How Can I Easily Stop Getting So Many Credit Card Offers In The Mail?

John Ulzheimer

John Ulzheimer | Blog

Sep 20, 2013 | Updated Sep 20, 2018

You get home from a long day of work, take a walk to the mailbox, and open it to discover a stack of credit card offers. Sound familiar? Unless you have “opted out” from receiving “pre-approved” offers then you likely see stacks of these credit card offers filling up your mailbox every week.

And like many other consumers, you may find yourself wondering…

  • Why am I receiving these unsolicited offers?
  • Are these offers bad for my credit?
  • How did they get my name and address?
  • Is there a way to stop receiving them?

Let’s take a quick look at the answers to these common questions.

Want to learn how to take advantage of these pre-qualified offers? Learn why you shouldn’t just throw away pre-approved credit card offers.

Q&A: What Does It Mean To Be Pre-Qualified For A Credit Card?

Why Do I Receive Pre-approved Credit Card Offers In The Mail?

The answer to this question is actually quite long and complicated if you look at the process in-depth. However, a quick overview can cover most of the basic facts. First, the credit bureaus compile massive amounts of consumer data which they sell to lenders, banks, insurance companies, etc. Selling data is the primary way that the credit bureaus make money.

Your data can be sold in the form of a credit report to lenders or even to you directly when you purchase a copy of your own personal credit report. However, the credit bureaus not only sell credit reports, but they also sell “pre-screened” lists to credit card companies to be used for marketing firm offers of credit.

Let’s say that Bank X wants to find new credit card clients with excellent credit scores to apply for their platinum credit card product. Bank X can purchase, from any of the credit bureaus, a list of consumers with credit scores of 720 or higher. (Bank X can choose other criteria as well to limit their search even further.) The credit bureau sells the completed list to Bank X and soon “pre-approved” credit card offers are on their way to the mailboxes of the targeted consumers.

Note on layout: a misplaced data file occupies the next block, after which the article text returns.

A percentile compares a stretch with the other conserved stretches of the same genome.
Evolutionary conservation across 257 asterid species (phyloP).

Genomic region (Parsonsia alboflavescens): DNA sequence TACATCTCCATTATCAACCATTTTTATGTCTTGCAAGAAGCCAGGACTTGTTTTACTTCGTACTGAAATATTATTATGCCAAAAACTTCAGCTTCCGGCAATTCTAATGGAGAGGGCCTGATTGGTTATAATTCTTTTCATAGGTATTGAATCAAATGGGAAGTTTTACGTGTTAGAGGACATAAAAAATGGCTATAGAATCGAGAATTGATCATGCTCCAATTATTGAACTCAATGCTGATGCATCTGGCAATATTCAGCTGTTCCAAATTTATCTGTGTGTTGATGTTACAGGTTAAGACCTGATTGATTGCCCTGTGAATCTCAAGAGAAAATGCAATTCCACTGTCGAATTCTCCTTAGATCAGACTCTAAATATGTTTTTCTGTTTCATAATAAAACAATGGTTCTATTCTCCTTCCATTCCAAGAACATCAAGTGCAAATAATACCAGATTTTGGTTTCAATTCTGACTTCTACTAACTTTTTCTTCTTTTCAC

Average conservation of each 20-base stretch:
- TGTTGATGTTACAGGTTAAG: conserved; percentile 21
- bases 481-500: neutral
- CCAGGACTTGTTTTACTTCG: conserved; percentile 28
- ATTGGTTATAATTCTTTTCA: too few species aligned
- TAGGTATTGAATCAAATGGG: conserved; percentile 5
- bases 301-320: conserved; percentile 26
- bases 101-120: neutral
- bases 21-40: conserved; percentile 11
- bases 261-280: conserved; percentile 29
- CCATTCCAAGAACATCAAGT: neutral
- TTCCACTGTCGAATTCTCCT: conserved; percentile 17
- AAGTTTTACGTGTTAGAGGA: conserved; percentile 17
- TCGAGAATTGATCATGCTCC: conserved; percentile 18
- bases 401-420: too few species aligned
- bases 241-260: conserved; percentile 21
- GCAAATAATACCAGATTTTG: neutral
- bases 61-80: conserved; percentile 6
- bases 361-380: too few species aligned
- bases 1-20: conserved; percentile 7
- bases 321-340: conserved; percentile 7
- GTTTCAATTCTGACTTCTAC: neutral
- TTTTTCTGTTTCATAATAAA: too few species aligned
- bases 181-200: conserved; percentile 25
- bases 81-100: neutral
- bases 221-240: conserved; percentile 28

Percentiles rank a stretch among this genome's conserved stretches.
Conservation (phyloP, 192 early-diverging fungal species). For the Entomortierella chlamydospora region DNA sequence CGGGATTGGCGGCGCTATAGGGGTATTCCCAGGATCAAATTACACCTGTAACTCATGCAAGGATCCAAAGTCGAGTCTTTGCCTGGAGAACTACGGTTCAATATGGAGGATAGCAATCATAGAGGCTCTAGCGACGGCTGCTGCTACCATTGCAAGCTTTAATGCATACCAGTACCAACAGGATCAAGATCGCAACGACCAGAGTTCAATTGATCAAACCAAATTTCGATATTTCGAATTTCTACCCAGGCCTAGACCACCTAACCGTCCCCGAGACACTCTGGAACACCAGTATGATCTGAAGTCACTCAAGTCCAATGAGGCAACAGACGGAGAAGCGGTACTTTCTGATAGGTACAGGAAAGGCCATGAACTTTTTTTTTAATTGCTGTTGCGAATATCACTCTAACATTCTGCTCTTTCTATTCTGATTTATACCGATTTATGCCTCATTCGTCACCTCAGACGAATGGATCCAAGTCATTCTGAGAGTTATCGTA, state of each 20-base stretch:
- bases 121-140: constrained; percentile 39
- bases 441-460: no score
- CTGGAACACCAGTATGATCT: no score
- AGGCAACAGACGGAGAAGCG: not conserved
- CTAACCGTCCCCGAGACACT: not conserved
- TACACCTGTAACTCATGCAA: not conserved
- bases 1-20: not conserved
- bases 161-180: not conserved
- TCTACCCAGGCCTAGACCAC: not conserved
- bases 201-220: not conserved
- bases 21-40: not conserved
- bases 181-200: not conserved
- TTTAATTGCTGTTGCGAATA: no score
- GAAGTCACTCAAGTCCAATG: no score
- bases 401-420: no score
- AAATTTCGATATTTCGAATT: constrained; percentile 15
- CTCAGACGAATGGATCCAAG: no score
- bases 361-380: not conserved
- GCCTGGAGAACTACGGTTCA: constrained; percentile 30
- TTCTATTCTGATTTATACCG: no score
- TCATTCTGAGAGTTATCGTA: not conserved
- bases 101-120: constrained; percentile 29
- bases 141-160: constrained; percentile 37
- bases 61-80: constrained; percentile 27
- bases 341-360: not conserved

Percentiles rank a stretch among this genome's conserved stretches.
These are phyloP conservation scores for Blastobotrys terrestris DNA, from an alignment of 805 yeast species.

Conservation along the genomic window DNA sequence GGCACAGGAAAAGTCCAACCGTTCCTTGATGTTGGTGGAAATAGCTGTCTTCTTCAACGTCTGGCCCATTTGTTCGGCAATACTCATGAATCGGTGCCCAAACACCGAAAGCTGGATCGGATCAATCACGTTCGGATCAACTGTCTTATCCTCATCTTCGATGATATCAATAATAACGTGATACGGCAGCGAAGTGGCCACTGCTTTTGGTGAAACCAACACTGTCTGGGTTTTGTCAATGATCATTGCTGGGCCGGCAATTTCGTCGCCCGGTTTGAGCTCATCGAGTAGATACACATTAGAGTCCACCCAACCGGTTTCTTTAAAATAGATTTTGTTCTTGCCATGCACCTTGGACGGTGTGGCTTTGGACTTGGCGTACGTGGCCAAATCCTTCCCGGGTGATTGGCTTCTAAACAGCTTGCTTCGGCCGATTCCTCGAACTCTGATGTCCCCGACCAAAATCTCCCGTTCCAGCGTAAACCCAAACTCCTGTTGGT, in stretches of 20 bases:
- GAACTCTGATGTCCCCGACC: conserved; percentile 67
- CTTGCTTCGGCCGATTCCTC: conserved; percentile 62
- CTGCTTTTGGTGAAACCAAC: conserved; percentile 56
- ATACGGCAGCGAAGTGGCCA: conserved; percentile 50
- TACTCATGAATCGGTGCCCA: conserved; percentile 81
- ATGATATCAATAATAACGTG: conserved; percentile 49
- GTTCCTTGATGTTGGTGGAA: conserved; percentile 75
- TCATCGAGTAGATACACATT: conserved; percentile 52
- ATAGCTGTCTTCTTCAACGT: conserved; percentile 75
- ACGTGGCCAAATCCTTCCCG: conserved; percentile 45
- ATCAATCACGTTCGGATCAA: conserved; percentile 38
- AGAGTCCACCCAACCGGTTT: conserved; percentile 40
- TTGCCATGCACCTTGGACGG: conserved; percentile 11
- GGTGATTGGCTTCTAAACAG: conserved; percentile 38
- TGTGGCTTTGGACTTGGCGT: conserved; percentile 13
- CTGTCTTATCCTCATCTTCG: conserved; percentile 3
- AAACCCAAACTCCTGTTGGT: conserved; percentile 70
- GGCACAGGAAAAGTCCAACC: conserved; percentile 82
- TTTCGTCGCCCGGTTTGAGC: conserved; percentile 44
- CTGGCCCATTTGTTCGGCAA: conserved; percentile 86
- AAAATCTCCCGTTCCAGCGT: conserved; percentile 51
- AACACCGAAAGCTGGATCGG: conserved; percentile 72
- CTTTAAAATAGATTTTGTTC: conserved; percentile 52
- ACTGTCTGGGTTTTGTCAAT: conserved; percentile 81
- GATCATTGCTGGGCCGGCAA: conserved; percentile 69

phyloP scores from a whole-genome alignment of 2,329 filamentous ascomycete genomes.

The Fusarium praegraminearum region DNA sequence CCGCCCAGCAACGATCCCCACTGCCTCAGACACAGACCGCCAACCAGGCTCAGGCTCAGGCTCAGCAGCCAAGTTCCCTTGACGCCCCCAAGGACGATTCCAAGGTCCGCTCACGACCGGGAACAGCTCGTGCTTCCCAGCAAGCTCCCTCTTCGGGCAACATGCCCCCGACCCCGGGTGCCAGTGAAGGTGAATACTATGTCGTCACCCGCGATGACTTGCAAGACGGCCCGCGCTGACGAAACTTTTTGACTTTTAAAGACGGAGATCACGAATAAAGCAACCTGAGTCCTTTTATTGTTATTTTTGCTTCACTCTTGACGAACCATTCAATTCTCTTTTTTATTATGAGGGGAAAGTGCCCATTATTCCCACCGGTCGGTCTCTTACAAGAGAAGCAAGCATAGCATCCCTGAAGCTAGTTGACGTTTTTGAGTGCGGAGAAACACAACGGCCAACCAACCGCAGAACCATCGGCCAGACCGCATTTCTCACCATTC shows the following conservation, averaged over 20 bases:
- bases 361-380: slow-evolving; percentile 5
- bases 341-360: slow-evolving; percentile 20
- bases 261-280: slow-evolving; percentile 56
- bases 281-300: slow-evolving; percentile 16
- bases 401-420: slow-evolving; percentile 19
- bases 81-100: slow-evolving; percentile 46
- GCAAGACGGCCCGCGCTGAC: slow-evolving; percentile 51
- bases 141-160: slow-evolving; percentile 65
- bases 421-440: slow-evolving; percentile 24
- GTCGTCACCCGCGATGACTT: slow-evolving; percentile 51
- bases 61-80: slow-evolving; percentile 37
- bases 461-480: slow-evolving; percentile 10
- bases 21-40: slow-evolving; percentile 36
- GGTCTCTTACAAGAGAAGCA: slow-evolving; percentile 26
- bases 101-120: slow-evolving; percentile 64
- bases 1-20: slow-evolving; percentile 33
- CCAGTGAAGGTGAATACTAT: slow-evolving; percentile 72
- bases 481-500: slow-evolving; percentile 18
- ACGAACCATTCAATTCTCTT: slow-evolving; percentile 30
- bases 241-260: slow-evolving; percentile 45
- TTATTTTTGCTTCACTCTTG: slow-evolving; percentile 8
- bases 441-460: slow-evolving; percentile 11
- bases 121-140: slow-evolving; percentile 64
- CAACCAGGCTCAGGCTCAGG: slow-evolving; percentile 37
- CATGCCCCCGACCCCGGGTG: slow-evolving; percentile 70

Are Pre-approved Credit Card Offers Bad For My Credit?

The short answer is no. The bank sending you the conditional offer of credit has a rough idea of where your credit score may fall, but a full copy of your credit report has not actually been pulled and reviewed by the lender. Therefore, only a “soft inquiry” shows up on your credit reports anytime you receive a pre-approved credit card offer. Soft credit inquiries do not hurt your credit scores. If you respond to the offer and fill out an application, however, then that is a different ball game altogether because that counts as a regular credit card application, which generates a hard inquiry on your account.

How Do I Make The Pre-approved Credit Card Offers Stop?

Caution! These offers you get in the mail may be better offers than you can get by just applying on the issuer’s website!

They are based on your credit reports and may have better sign-up bonuses or better rates than what is offered to the general public. By opting out, you are giving up these special offers. Consider this article before you opt out of pre-screened credit card offers.

Opting out from receiving pre-approved credit card offers is free and easy. Simply visit Once on the website you will need to fill out a form requesting that the credit bureaus stop selling your information to credit card issuers wishing to use it to market firm offers of credit.

You can choose to opt out online for a period of 5 years or you can print a request, which you must mail to the address provided, in order to opt out permanently. Don’t worry – you can always opt back in if you ever change your mind in the future.

Want to help other people who are annoyed by all the credit card offers they’re getting in the mail? Use the share buttons to share this post!

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The responses below are not provided or commissioned by bank advertisers. Responses have not been reviewed, approved or otherwise endorsed by bank advertisers. It is not the bank advertisers' responsibility to ensure all posts and/or questions are answered.

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